Ex Machina

The blurring of the boundary between man and machine is nothing new to the typosphere. Recently, Joe V posted about A.I. of the blue mechanical kind, and included a typescript written on – indeed written by – his Brother Webster XL747. We also saw a robot at the start of the “California Typewriter” video teaser that Richard P shared.

Less recently, I described the “robotic” feel of an electric (typebar) typewriter


You can grow to like an electric typewriter, but you can’t fall in love with it. That’d be like falling in love with a robot, which is ludicrous …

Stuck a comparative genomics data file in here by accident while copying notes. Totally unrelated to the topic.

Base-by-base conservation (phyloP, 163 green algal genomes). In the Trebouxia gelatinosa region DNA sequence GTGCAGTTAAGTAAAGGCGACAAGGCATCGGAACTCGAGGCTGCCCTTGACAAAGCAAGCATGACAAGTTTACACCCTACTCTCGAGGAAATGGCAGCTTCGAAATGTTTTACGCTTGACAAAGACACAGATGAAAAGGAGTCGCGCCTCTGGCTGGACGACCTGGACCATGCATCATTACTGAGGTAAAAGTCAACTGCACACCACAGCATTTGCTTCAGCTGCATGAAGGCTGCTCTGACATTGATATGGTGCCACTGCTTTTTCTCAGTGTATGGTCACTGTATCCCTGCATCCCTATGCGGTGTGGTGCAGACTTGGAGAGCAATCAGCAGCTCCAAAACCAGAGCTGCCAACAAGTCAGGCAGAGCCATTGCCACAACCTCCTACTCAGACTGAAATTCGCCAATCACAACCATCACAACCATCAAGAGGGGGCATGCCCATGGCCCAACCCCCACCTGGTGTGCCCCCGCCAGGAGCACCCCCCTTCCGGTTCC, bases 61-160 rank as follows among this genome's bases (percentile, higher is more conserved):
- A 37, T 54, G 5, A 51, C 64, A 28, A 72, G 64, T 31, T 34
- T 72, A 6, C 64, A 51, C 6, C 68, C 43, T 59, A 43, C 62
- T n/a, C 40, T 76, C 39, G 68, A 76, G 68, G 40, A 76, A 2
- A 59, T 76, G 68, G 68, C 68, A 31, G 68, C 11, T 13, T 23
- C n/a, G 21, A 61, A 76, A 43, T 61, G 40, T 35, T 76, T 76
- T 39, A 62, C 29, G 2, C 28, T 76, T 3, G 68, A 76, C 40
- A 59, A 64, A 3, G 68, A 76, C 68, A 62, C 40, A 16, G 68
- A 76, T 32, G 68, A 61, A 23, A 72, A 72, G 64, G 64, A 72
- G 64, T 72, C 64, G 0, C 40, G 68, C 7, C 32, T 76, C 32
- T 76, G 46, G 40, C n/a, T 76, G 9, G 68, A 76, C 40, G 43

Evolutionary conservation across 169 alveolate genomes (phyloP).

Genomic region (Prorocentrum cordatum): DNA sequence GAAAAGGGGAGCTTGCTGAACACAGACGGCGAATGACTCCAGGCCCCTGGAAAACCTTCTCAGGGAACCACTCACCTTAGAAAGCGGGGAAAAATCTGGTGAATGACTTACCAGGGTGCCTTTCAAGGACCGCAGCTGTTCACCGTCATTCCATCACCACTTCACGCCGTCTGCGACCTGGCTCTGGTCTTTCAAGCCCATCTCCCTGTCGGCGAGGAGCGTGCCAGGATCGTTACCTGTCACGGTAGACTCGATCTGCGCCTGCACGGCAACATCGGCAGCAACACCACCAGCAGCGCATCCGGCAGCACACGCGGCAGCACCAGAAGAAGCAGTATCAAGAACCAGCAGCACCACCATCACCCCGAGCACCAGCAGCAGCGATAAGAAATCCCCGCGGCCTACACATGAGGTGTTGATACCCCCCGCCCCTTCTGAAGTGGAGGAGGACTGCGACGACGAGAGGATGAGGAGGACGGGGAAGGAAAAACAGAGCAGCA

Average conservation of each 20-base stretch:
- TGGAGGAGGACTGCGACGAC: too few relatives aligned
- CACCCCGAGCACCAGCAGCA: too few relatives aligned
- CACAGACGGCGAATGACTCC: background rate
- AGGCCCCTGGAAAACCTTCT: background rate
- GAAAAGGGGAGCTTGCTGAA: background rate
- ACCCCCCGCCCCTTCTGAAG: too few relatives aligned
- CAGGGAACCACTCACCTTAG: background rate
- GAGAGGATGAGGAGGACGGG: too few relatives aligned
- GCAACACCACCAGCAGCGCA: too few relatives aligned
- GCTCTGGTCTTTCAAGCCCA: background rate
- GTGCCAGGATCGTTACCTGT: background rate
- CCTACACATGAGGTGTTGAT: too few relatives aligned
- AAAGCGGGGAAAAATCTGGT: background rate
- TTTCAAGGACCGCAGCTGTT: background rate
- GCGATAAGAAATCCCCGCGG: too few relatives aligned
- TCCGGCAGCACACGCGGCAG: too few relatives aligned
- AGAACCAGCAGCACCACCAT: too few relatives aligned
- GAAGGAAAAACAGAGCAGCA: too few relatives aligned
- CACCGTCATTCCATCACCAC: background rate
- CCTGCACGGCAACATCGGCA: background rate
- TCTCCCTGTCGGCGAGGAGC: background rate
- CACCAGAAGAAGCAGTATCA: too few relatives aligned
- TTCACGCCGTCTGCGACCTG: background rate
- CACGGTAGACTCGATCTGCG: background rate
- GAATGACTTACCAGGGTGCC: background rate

… but not impossible.

I fell in love with a robot while watching the 2015 British sci-fi movie Ex Machina (spoiler alert) …

Sonoya Mizuno-kyoko1

If you haven’t seen it:

Ex Machina tells the story of programmer Caleb Smith (Domhnall Gleeson) who is invited by his employer,  the eccentric billionaire Nathan Bateman (Oscar Isaac), to administer the Turing test to an android with artificial intelligence, named Ava (Alicia Vikander).

Sonoya Mizuno-kyoko0

But it wasn’t Ava I fell in love with, it was Sonoya Mizuno, who played the robot Kyoko ...

Sonoya Mizuno-kyoko2

“Nathan, you mad fool, you had perfection!”


Latex-clad silver machines? Far-fetched?


It’s closer than you think. Walk down any high street and you’ll see them. They’ve passed the Turing test and are waiting …


… waiting for humanity to fail the Trump test, before they take over the world!

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